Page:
Along with the capital letters to represent the type of climate, Koppen wanted more specific factors to truly identify the climate of a given area. With this in mind, he designated numerous other letters to represent the other features that a climate could have:
As shown in the table above, the lower case letters represent the kind of climate an area possesses. The overall differentiation is based upon temperature with precipitation dividing the classification further. Koppen wanted to show how climates are split up based upon vegetation and the precipitation they receive. He created just that, but with more concentration on temperature and precipitation. This differs from the Thornthwaite Classification System by relying upon the temperature and precipitation of the area. Thornthwaite, who grew up as a farmer and was educated in botany, expanded his system to the characteristics of the area; such as the vegetation type. Thornthwaite measured the precipitation and evaporation of the climate to classify it. To learn more about the Thornthwaite system refer to the link which was provided earlier in this article.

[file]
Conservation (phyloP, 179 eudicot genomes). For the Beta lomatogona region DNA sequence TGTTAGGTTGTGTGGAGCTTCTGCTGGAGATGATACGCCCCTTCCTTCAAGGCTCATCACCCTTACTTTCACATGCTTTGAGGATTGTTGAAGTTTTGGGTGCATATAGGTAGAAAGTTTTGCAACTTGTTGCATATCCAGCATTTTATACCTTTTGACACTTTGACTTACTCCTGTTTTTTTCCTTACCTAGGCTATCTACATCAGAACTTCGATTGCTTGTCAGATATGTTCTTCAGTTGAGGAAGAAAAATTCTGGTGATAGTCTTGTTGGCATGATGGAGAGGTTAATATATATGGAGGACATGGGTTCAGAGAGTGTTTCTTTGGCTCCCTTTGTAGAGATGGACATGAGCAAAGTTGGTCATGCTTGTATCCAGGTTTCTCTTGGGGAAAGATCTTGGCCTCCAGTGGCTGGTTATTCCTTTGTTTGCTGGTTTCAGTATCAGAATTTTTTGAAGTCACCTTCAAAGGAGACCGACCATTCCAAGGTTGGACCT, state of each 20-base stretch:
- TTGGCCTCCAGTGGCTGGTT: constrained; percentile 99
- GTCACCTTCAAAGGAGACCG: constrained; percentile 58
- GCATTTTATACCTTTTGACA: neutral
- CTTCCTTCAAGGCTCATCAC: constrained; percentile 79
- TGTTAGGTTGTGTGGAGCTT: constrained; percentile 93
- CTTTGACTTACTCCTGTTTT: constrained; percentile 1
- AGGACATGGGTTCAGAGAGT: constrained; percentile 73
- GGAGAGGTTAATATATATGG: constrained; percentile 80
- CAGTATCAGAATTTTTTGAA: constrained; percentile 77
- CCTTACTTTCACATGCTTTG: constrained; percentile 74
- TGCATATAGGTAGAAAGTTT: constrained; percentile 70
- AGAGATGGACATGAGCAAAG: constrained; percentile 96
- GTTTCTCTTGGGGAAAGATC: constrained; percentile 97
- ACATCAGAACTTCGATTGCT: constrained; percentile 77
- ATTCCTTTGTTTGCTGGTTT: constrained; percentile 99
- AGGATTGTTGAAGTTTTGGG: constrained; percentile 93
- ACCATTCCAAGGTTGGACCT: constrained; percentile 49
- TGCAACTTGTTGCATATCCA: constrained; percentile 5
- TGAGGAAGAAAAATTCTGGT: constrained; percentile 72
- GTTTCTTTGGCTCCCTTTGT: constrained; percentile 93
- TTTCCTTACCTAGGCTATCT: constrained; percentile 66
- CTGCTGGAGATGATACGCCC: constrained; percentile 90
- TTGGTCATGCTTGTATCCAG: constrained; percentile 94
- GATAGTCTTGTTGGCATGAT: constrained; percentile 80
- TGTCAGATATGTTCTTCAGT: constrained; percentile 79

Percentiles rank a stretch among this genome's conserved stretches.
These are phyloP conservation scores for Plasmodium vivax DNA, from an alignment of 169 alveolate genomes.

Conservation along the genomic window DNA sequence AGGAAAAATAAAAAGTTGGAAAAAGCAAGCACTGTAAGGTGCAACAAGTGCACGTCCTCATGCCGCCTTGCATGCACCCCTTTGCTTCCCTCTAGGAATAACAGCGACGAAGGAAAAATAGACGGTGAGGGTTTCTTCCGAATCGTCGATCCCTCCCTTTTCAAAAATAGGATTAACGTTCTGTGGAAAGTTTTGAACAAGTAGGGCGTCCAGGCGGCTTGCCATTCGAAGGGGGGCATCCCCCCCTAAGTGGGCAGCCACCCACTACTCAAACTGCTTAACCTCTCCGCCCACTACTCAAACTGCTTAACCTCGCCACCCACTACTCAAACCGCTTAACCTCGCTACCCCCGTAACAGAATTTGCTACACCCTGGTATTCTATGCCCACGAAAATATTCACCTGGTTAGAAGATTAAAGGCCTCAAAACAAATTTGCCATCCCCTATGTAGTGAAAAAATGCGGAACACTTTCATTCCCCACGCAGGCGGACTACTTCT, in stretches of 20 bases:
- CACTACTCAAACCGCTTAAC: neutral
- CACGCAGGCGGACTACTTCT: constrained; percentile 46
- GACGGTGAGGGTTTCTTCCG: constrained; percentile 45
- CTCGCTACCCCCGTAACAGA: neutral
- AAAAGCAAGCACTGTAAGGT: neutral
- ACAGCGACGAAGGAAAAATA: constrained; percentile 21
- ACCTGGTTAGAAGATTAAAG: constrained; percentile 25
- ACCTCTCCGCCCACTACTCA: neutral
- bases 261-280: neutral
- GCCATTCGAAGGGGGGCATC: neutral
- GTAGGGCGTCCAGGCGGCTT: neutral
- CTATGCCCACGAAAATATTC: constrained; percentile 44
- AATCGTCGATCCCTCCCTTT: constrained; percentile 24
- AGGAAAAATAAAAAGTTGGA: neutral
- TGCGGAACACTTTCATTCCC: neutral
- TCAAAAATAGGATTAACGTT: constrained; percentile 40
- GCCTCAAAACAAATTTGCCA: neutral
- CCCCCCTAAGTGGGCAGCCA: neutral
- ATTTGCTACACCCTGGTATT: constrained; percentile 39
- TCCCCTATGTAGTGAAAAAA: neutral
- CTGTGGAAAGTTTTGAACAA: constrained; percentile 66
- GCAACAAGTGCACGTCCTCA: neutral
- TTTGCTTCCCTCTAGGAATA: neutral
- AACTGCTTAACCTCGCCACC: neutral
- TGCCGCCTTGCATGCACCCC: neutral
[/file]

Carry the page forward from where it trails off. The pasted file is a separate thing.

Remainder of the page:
The Koppen classification system was the first of its kind that measured both temperature and precipitation and how they both effect the climate of a given area. Koppen’s system is still heavily used to this day and helps climatologists, along with other scientists, determine how to classify the climate of region.
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©2019 Weather Forecaster Alec Kownacki
Los Angeles as seen from Griffith Park on January 10th, 2019, just days before an Atmospheric River moved into the region. Source: Gerardo Diaz Jr.
After spending a few days soaking in the Southern California sun, I was about ready to head back up to my home in the Midwest. That being said, my last morning in LA was anything but sunny. The sky was grey and traffic was backed up for miles on several of the freeways as rain slowly moved its way into the normally picturesque blue skies of the famed Golden Coast. Indeed, these conditions had only just begun to roll into the region after months of historic wildfires that left many parts of the State in ruins, including well-known towns such as Malibu. And while the region is renowned for having near-perfect weather all year round, these sudden and often abrupt rain events are an integral piece to the region’s climate.
Grey skies over the Santa Monica Pier. Source: Gerardo Diaz Jr.